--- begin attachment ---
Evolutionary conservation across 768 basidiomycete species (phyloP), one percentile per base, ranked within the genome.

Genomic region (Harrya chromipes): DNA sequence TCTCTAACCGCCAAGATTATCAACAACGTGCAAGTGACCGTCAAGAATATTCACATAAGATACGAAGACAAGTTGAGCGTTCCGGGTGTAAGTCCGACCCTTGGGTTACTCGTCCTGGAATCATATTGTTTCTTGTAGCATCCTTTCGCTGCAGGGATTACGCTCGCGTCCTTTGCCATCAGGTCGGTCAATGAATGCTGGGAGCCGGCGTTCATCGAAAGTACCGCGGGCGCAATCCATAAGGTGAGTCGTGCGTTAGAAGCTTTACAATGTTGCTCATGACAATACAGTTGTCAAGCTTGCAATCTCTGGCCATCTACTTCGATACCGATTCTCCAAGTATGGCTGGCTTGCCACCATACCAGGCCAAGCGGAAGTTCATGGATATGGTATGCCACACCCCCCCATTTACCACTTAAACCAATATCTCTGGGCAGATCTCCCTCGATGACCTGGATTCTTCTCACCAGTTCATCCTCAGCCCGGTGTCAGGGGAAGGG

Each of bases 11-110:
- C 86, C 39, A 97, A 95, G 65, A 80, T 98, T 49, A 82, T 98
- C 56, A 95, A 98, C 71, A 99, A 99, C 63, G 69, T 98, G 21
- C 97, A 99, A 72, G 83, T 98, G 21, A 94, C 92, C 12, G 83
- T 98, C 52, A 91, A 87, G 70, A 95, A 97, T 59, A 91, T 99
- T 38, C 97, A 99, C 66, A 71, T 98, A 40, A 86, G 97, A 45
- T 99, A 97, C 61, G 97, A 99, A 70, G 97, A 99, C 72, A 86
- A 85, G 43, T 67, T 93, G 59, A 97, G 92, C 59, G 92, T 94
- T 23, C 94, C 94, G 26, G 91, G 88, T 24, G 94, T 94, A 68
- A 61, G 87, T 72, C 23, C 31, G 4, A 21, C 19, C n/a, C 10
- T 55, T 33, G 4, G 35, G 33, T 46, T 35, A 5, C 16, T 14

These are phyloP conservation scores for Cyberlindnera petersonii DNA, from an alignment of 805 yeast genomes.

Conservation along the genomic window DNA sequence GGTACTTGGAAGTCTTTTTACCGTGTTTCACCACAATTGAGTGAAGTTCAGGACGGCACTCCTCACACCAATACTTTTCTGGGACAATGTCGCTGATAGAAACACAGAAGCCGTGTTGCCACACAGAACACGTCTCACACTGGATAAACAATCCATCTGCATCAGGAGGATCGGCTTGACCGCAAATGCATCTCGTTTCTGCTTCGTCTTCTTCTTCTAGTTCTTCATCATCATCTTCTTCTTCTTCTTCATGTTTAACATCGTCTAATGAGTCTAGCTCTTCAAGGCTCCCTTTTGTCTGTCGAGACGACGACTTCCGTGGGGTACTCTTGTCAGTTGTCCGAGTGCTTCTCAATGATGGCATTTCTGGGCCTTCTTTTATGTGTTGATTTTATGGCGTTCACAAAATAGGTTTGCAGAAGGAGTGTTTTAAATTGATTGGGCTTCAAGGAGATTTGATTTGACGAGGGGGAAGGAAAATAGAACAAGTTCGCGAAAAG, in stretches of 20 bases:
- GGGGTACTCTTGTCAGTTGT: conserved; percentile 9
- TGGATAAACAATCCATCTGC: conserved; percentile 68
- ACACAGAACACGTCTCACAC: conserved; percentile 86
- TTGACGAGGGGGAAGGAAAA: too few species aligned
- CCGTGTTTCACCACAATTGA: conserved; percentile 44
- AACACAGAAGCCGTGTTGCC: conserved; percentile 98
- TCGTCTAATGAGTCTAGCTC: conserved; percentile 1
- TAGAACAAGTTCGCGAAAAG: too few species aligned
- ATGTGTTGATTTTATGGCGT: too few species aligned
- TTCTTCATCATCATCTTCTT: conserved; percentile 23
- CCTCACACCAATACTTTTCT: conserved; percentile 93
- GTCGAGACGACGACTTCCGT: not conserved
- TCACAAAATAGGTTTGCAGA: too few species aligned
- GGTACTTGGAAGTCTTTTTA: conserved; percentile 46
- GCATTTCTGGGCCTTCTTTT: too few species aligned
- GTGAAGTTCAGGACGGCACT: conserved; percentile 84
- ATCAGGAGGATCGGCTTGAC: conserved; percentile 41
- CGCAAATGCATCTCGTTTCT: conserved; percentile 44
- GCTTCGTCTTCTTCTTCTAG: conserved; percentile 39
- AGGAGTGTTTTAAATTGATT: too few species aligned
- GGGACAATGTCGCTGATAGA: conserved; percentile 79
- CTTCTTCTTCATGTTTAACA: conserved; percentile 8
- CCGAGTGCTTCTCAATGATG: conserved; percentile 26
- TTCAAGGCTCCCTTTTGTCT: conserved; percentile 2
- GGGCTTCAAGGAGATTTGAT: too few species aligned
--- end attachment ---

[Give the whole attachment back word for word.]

Evolutionary conservation across 768 basidiomycete species (phyloP), one percentile per base, ranked within the genome.

Genomic region (Harrya chromipes): DNA sequence TCTCTAACCGCCAAGATTATCAACAACGTGCAAGTGACCGTCAAGAATATTCACATAAGATACGAAGACAAGTTGAGCGTTCCGGGTGTAAGTCCGACCCTTGGGTTACTCGTCCTGGAATCATATTGTTTCTTGTAGCATCCTTTCGCTGCAGGGATTACGCTCGCGTCCTTTGCCATCAGGTCGGTCAATGAATGCTGGGAGCCGGCGTTCATCGAAAGTACCGCGGGCGCAATCCATAAGGTGAGTCGTGCGTTAGAAGCTTTACAATGTTGCTCATGACAATACAGTTGTCAAGCTTGCAATCTCTGGCCATCTACTTCGATACCGATTCTCCAAGTATGGCTGGCTTGCCACCATACCAGGCCAAGCGGAAGTTCATGGATATGGTATGCCACACCCCCCCATTTACCACTTAAACCAATATCTCTGGGCAGATCTCCCTCGATGACCTGGATTCTTCTCACCAGTTCATCCTCAGCCCGGTGTCAGGGGAAGGG

Each of bases 11-110:
- C 86, C 39, A 97, A 95, G 65, A 80, T 98, T 49, A 82, T 98
- C 56, A 95, A 98, C 71, A 99, A 99, C 63, G 69, T 98, G 21
- C 97, A 99, A 72, G 83, T 98, G 21, A 94, C 92, C 12, G 83
- T 98, C 52, A 91, A 87, G 70, A 95, A 97, T 59, A 91, T 99
- T 38, C 97, A 99, C 66, A 71, T 98, A 40, A 86, G 97, A 45
- T 99, A 97, C 61, G 97, A 99, A 70, G 97, A 99, C 72, A 86
- A 85, G 43, T 67, T 93, G 59, A 97, G 92, C 59, G 92, T 94
- T 23, C 94, C 94, G 26, G 91, G 88, T 24, G 94, T 94, A 68
- A 61, G 87, T 72, C 23, C 31, G 4, A 21, C 19, C n/a, C 10
- T 55, T 33, G 4, G 35, G 33, T 46, T 35, A 5, C 16, T 14

These are phyloP conservation scores for Cyberlindnera petersonii DNA, from an alignment of 805 yeast genomes.

Conservation along the genomic window DNA sequence GGTACTTGGAAGTCTTTTTACCGTGTTTCACCACAATTGAGTGAAGTTCAGGACGGCACTCCTCACACCAATACTTTTCTGGGACAATGTCGCTGATAGAAACACAGAAGCCGTGTTGCCACACAGAACACGTCTCACACTGGATAAACAATCCATCTGCATCAGGAGGATCGGCTTGACCGCAAATGCATCTCGTTTCTGCTTCGTCTTCTTCTTCTAGTTCTTCATCATCATCTTCTTCTTCTTCTTCATGTTTAACATCGTCTAATGAGTCTAGCTCTTCAAGGCTCCCTTTTGTCTGTCGAGACGACGACTTCCGTGGGGTACTCTTGTCAGTTGTCCGAGTGCTTCTCAATGATGGCATTTCTGGGCCTTCTTTTATGTGTTGATTTTATGGCGTTCACAAAATAGGTTTGCAGAAGGAGTGTTTTAAATTGATTGGGCTTCAAGGAGATTTGATTTGACGAGGGGGAAGGAAAATAGAACAAGTTCGCGAAAAG, in stretches of 20 bases:
- GGGGTACTCTTGTCAGTTGT: conserved; percentile 9
- TGGATAAACAATCCATCTGC: conserved; percentile 68
- ACACAGAACACGTCTCACAC: conserved; percentile 86
- TTGACGAGGGGGAAGGAAAA: too few species aligned
- CCGTGTTTCACCACAATTGA: conserved; percentile 44
- AACACAGAAGCCGTGTTGCC: conserved; percentile 98
- TCGTCTAATGAGTCTAGCTC: conserved; percentile 1
- TAGAACAAGTTCGCGAAAAG: too few species aligned
- ATGTGTTGATTTTATGGCGT: too few species aligned
- TTCTTCATCATCATCTTCTT: conserved; percentile 23
- CCTCACACCAATACTTTTCT: conserved; percentile 93
- GTCGAGACGACGACTTCCGT: not conserved
- TCACAAAATAGGTTTGCAGA: too few species aligned
- GGTACTTGGAAGTCTTTTTA: conserved; percentile 46
- GCATTTCTGGGCCTTCTTTT: too few species aligned
- GTGAAGTTCAGGACGGCACT: conserved; percentile 84
- ATCAGGAGGATCGGCTTGAC: conserved; percentile 41
- CGCAAATGCATCTCGTTTCT: conserved; percentile 44
- GCTTCGTCTTCTTCTTCTAG: conserved; percentile 39
- AGGAGTGTTTTAAATTGATT: too few species aligned
- GGGACAATGTCGCTGATAGA: conserved; percentile 79
- CTTCTTCTTCATGTTTAACA: conserved; percentile 8
- CCGAGTGCTTCTCAATGATG: conserved; percentile 26
- TTCAAGGCTCCCTTTTGTCT: conserved; percentile 2
- GGGCTTCAAGGAGATTTGAT: too few species aligned